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  • Dec 20, 2014
  • Updated: 2:02pm
NewsAsia
DIPLOMACY

Former Japanese premier Fukuda visits Beijing, may have met Xi Jinping

Japan's ex-prime minister Yasuo Fukuda held talks with President Xi Jinping when he visited Beijing last weekend in his capacity as chair of the Boao Forum for Asia

PUBLISHED : Friday, 01 August, 2014, 4:26pm
UPDATED : Friday, 01 August, 2014, 11:07pm
 

Former Japanese prime minister Yasuo Fukuda reportedly visited Beijing on a secret mission and possibly held a meeting with President Xi Jinping last Sunday, Japanese media reported yesterday.

Fukuda was said to be in Beijing to explore the possibility of a bilateral meeting between Xi and Japanese Prime Minister Shinzo Abe, Japan's Jiji Press quoted sources as saying.

The two leaders have failed to meet in a bilateral setting since Abe took power in late 2012. Japanese officials have said that Xi refused to meet Abe despite repeated requests.

Many analysts see a lack of high-level exchanges as a key factor for the growing crisis. They also pointed to the Asia-Pacific Economic Cooperation summit (Apec) to be held in Beijing in November as the nearest opportunity in sight to allow Xi and Abe to address issues bilaterally.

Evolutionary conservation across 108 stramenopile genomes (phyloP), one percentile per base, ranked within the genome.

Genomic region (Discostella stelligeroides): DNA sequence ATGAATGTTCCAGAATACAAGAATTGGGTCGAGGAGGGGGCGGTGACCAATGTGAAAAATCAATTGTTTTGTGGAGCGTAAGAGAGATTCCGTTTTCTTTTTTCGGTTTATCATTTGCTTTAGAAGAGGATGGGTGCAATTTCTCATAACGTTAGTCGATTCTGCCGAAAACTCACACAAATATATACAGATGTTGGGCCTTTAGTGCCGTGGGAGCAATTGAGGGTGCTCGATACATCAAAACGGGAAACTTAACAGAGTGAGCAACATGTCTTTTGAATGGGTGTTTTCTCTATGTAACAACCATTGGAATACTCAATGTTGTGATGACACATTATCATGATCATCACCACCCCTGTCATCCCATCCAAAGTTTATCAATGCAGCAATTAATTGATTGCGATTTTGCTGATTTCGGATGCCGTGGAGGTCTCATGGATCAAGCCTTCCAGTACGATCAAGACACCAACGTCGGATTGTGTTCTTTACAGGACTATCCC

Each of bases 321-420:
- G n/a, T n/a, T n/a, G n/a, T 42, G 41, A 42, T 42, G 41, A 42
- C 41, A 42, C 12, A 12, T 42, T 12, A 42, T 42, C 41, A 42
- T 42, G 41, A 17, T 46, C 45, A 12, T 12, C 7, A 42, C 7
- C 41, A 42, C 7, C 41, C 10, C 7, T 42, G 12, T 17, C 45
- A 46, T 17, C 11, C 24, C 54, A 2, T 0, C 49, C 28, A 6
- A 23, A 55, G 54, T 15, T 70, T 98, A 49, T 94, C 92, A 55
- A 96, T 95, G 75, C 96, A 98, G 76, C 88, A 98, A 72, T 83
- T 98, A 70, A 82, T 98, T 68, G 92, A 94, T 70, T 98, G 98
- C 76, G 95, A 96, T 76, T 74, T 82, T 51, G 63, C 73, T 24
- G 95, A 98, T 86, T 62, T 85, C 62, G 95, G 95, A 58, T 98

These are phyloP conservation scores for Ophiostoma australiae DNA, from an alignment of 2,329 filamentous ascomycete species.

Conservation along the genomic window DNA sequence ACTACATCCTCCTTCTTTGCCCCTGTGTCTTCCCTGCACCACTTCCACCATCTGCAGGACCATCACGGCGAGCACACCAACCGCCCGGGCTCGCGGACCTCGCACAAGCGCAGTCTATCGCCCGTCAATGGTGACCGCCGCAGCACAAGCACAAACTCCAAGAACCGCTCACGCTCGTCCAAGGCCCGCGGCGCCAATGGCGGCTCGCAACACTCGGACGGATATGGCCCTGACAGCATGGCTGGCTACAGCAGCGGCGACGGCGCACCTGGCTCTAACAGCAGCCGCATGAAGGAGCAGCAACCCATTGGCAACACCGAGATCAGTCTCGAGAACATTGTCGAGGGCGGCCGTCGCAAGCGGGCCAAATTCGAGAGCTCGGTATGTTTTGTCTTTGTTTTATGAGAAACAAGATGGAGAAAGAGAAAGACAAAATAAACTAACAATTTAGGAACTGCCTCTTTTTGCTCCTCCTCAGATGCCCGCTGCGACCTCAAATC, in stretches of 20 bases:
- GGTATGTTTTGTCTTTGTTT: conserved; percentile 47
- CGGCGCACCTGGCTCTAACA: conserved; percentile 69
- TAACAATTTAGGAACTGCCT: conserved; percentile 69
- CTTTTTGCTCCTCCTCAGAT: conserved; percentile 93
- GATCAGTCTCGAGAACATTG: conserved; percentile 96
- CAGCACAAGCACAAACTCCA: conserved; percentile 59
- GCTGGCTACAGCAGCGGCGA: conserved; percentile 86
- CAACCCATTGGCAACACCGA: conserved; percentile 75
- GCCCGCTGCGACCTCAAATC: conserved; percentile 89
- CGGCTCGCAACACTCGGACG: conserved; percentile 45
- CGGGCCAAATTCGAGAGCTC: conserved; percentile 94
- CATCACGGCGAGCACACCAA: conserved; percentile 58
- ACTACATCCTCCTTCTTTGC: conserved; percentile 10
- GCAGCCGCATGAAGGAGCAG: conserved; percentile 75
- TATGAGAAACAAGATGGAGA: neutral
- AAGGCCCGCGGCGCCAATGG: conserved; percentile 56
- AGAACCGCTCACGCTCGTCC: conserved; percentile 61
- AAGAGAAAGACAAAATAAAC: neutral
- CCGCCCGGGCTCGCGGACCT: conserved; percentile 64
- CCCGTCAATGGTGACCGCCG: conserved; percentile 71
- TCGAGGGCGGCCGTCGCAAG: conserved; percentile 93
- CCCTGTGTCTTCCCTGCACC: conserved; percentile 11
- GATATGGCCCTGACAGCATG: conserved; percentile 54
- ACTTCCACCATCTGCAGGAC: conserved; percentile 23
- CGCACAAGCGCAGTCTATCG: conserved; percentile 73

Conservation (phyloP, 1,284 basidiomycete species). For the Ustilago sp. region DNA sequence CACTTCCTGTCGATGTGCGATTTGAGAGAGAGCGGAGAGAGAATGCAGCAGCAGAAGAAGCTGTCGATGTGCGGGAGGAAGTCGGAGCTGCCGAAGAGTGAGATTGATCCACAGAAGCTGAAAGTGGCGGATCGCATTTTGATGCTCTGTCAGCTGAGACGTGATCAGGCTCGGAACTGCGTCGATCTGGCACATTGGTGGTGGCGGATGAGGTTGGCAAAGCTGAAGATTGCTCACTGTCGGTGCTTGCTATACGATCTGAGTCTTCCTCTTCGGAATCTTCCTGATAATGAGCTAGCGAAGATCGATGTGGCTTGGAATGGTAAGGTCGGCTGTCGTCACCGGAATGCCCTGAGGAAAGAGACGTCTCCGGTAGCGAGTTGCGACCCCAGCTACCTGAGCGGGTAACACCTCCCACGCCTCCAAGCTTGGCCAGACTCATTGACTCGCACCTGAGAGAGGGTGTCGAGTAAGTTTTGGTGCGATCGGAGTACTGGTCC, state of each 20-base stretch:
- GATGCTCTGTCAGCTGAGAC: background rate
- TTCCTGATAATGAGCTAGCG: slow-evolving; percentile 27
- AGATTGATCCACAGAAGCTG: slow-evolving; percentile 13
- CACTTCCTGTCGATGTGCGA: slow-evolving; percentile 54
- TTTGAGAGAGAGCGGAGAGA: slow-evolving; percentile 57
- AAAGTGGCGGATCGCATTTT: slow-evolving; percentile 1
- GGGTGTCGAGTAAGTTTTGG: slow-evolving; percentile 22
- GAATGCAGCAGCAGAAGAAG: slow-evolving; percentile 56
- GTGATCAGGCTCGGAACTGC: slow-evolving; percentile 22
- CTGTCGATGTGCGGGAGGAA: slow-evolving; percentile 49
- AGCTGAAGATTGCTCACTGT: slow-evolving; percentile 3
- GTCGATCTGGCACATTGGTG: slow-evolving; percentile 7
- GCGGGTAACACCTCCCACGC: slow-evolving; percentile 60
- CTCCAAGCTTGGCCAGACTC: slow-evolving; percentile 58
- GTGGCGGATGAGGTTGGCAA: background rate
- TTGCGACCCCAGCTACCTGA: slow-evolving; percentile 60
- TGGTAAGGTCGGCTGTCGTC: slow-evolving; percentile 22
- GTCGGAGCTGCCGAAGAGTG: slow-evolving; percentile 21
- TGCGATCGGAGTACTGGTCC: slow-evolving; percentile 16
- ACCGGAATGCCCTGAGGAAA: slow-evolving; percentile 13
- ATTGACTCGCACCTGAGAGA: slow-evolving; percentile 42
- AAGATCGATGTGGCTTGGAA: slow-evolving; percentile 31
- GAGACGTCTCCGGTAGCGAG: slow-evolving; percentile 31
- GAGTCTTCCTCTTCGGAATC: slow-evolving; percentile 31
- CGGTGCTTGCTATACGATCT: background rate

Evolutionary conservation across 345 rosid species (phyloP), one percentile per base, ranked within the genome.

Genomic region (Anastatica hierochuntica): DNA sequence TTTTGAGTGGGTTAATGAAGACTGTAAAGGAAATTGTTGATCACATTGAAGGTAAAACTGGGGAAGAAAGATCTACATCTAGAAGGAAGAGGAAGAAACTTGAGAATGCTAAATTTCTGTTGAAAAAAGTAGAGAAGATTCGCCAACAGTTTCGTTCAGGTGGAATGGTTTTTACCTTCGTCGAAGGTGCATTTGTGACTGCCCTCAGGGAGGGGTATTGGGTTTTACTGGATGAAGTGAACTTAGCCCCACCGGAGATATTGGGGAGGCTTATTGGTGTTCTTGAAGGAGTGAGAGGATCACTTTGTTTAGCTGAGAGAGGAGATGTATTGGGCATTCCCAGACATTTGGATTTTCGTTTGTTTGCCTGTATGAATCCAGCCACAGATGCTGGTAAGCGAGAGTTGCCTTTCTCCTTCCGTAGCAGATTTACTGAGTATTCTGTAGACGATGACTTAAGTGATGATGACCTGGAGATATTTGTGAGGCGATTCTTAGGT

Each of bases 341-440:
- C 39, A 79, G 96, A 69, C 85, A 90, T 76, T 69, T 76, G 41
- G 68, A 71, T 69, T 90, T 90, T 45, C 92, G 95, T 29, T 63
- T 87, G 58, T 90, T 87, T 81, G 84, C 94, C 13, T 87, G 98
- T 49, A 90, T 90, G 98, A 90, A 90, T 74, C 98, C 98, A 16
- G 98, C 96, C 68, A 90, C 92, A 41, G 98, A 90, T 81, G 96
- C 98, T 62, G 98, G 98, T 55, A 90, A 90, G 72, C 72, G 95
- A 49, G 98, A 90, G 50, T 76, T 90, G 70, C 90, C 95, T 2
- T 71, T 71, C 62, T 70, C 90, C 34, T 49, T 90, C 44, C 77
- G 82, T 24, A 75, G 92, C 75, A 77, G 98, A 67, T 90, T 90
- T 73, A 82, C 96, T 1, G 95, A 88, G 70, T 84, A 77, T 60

Jiji said Fukuda "may have" met Xi during the trip. But in Kyoto's account, the former prime minister was in Beijing to chair a Chinese government-backed international forum last Sunday. The Kyoto report did not mention whether Fukuda met with any Chinese leaders.

A spokesman for the Japanese embassy in Beijing said he was not aware of Fukuda's visit.

Last month, Abe publicly called for a meeting with Xi during the Apec summit, saying the two neighbours were "inextricably" linked and enjoyed huge trading and business ties.

According to Liang Yuxiang, a professor of Japanese studies at Peking University, Beijing is also up for the idea of a bilateral meeting during the regional event as it is now "more urgent" than ever for the two leaders to sit down and address the issues.

"After two years of probing each other's bottom line, both sides have come to accept that the other side is not likely to make any compromise. If the two leaders continue to refuse seeing each other then tension could really easily escalate into a conflict," Liang said.

The two countries are locked in a bitter dispute over islands known as Diaoyu in Chinese and Senkaku in Japanese. Yesterday, Japan named five isles belonging to the group, a move likely to prompt criticism from China and another claimant, Taiwan.

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